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Henrietta Maria (November 25, 1609 – September 10, 1669) was Queen Consort of England, Scotland and Ireland (June 13, 1625 - January 30, 1649) through her marriage to Charles I. The U.S. state of Maryland (in Latin, "Terra Maria") was so named in her honour by Cæcilius Calvert, son of George Calvert, 1st Baron Baltimore.
Henriette-Marie de Bourbon was the youngest daughter of Henry IV of France and Maria de Medici and the sister of the future Louis XIII of France. Her father was killed before she was one; her mother was banished in 1617.
She was born at the Louvre Palace and brought up as a Roman Catholic. This made her an unpopular choice of wife for the English King, whom she married by proxy on May 11 1625, shortly after his accession to the throne. They were married in person at St Augustine's Church, Canterbury, Kent, on June 13 1626. However, her religion made it impossible for her to be crowned with her husband in an Anglican service. Initially their relationship was cold. Henrietta Maria had brought many servants with her from France, all of them Catholic, and all costing the King a lot of money to maintain. It is said that eventually Charles sent this retinue home, only allowing his teenage bride to retain her chaplain and two ladies in waiting. Sadly watching the retinue depart for France at the window of a palace, Charles angrily and forcibly dragged his wayward queen away. Charles had intended to marry a daughter of Philip III of Spain, but a mission to Spain in 1623 had failed. Every time the two would meet, they would start arguing, and would separate, not seeing each other for weeks. They would meet again, and have to separate again, because they could not stop arguing.
Henrietta Maria was not close to George Villiers, 1st Duke of Buckingham, the King's favourite. Buckingham was murdered in August 1628, probably with the backing of Queen Henrietta and her French faction at the Royal court. After this her relationship with the King improved and they finally found deep bonds of love and affection. Her refusal to give up her Catholic faith alienated her from many of the people and certain powerful courtiers such as William Laud, Archbishop of Canterbury and Thomas Wentworth, Earl of Strafford. Charles, on the other hand, had definite leanings towards Catholicism, and, once he had reached maturity, did not share his father's sexual ambivalence. Henrietta Maria gave birth to ten children, six of whom survived into adulthood, and also had several miscarriages. Their surviving children were Charles (b. 1630), Mary, Princess Royal (later Princess of Orange) (b. 1631), James (b. 1633), Elizabeth (b. 1636), Anne (b. 1637), Henry, Duke of Gloucester (b. 1640), and Henrietta Anne, Duchess of Orleans (b. 1644).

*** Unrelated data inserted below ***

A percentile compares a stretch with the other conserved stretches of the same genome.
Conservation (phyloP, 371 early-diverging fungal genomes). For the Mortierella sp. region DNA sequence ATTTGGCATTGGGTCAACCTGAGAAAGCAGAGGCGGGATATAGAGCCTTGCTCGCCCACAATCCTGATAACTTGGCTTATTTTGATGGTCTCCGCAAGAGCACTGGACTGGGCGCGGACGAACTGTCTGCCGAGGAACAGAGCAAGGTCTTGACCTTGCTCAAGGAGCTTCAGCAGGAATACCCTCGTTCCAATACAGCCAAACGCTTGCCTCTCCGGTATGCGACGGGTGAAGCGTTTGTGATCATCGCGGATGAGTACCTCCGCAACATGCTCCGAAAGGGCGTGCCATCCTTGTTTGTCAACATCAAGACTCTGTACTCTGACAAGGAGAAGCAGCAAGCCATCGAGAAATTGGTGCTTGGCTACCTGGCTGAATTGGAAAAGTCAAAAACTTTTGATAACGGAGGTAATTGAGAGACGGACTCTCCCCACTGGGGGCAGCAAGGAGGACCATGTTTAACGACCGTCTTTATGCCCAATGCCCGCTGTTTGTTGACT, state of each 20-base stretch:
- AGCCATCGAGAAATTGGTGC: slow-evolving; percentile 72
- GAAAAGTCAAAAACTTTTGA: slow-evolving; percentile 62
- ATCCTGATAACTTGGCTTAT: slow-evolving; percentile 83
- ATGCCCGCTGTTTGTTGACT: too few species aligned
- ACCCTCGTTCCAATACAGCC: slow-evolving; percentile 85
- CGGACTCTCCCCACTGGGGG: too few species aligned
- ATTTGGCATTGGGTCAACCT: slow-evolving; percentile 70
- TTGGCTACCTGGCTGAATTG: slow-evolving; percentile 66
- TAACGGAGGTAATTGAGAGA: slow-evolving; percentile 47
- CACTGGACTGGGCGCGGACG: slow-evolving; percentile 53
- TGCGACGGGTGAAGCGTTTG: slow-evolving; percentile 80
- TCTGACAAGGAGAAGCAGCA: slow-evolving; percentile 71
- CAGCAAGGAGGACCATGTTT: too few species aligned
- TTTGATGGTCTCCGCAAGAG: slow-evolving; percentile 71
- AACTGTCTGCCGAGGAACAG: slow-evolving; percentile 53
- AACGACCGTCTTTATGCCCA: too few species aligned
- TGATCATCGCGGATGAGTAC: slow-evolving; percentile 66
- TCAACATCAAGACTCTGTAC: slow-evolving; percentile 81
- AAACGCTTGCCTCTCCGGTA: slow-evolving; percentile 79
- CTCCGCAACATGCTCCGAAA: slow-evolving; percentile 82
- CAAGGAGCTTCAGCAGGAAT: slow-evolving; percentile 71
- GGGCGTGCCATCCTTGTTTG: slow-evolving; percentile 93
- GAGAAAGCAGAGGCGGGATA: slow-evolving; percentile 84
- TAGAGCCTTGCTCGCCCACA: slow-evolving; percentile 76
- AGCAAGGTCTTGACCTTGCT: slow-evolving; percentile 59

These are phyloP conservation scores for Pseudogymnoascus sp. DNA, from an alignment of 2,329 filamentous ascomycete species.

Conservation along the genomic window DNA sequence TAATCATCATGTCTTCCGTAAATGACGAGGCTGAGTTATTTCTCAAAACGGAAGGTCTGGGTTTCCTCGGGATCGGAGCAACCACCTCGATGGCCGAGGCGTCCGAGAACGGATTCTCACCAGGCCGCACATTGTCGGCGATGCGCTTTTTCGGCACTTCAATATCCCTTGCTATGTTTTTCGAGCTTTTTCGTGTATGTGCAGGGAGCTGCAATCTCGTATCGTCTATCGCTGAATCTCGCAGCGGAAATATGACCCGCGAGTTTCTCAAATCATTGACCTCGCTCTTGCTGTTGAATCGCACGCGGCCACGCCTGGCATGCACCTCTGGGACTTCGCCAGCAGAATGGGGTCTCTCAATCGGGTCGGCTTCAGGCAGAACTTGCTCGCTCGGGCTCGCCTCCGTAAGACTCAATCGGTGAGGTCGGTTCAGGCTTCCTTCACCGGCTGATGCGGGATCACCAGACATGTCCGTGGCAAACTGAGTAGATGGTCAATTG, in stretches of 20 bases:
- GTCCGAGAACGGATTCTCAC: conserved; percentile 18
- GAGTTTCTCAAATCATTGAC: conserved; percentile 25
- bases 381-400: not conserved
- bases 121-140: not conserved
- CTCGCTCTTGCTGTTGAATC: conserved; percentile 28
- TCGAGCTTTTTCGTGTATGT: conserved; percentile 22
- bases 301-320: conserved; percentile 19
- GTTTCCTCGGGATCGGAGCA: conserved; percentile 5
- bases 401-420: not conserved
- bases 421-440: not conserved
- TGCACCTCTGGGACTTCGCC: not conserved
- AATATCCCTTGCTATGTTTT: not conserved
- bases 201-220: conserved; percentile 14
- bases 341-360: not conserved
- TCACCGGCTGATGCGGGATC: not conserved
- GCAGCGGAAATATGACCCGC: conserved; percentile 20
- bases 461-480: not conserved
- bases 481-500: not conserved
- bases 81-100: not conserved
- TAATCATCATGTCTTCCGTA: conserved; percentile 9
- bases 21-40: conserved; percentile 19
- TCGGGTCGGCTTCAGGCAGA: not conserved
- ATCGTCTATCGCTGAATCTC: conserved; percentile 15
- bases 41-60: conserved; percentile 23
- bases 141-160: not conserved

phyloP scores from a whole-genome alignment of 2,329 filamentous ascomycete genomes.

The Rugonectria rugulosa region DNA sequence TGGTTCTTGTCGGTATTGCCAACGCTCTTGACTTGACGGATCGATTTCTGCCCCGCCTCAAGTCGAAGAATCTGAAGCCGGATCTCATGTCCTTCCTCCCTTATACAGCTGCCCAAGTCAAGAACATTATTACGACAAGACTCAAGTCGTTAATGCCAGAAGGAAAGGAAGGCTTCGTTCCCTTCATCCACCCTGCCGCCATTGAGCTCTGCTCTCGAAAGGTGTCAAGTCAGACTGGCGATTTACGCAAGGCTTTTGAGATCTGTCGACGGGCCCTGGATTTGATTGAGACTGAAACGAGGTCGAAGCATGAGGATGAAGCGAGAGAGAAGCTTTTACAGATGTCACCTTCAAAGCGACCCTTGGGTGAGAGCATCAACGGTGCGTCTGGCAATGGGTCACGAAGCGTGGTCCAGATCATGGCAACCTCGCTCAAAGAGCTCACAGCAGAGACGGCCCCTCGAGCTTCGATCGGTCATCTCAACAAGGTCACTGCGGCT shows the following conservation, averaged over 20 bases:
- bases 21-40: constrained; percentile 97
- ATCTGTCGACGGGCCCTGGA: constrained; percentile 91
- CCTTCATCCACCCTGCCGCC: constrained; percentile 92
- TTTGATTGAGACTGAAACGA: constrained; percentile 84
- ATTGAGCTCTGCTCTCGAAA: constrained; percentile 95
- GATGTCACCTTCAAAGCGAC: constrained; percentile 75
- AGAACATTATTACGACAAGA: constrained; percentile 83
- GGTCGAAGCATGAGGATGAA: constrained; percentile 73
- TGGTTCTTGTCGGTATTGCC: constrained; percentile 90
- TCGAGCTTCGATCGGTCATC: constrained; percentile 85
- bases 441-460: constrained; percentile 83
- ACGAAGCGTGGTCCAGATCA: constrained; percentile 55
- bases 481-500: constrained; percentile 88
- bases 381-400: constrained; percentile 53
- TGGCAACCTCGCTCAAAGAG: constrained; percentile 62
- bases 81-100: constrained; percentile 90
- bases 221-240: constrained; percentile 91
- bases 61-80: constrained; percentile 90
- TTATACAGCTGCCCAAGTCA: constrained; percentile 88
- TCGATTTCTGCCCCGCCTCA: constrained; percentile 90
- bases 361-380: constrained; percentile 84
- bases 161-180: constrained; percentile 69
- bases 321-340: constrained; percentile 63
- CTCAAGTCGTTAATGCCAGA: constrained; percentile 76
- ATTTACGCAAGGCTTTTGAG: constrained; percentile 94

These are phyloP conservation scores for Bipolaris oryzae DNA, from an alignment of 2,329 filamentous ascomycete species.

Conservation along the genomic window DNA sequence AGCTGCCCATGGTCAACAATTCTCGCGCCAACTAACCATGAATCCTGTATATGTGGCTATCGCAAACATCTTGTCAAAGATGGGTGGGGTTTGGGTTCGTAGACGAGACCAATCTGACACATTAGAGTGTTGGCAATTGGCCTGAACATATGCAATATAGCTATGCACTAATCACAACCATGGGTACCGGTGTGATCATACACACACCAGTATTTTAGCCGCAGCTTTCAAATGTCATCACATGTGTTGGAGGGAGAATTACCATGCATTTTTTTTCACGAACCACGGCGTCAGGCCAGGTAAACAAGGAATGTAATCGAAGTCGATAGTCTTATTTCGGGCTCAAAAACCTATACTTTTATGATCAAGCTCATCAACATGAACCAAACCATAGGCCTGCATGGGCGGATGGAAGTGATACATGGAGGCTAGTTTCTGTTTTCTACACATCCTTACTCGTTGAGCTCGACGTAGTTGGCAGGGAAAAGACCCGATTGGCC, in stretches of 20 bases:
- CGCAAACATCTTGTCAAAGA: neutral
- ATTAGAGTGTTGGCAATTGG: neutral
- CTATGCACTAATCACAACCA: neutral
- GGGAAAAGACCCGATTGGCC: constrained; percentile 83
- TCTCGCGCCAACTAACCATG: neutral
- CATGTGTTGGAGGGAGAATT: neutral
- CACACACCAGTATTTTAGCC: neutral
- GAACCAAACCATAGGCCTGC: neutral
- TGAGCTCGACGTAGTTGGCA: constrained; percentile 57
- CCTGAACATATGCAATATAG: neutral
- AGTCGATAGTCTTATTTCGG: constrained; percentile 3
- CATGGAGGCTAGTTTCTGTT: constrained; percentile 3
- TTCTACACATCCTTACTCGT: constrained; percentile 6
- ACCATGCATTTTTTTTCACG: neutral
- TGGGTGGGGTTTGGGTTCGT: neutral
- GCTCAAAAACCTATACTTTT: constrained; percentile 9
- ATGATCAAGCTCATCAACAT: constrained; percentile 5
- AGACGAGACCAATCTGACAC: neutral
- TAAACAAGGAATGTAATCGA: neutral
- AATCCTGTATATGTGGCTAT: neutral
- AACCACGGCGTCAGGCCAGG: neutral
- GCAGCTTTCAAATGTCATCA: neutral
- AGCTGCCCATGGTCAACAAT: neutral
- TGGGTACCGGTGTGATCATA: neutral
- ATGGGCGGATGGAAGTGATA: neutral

Henrietta Maria increasingly took part in national affairs as the country moved towards open conflict through the 1630s. She allied with Puritan courtiers to deflect a diplomatic approach to Spain and sought a coup to pre-empt the Parliamentarians. As war approached she was active in seeking funds and support for her husband, but her concentration on Catholic sources like the Pope and the French angered many in England and hindered Charles' efforts.
In August 1642, when the conflict began, she was in Europe. She continued to raise money for the Royalist cause, and did not return to England until early 1643. She landed at Bridlington in Yorkshire with troops and arms, and joined the Royalist forces in northern England, making her headquarters at York. She remained with the army in the north for some months before rejoining the King at Oxford. The collapse of the king's position following Scottish intervention on the side of parliament, and his refusal to accept stringent terms for a settlement led her to flee to France with her sons in July 1644. Charles was executed in 1649, leaving her almost destitute.
She settled in Paris, appointing as her chancellor the eccentric Sir Kenelm Digby. She angered both Royalists in exile and her eldest son by attempting to convert her youngest son, Henry, to Catholicism. She returned to England following the Restoration in October 1660 and lived as 'Dowager Queen' at Somerset House in London until 1665 when she returned permanently to France. Her financial problems were resolved by a generous pension. She founded a covent at Chaillot, where she settled.
- A short profile of her alongside other influential women of her age:http://www.guide2womenleaders.com/womeninpower/Womeninpower1600.htm
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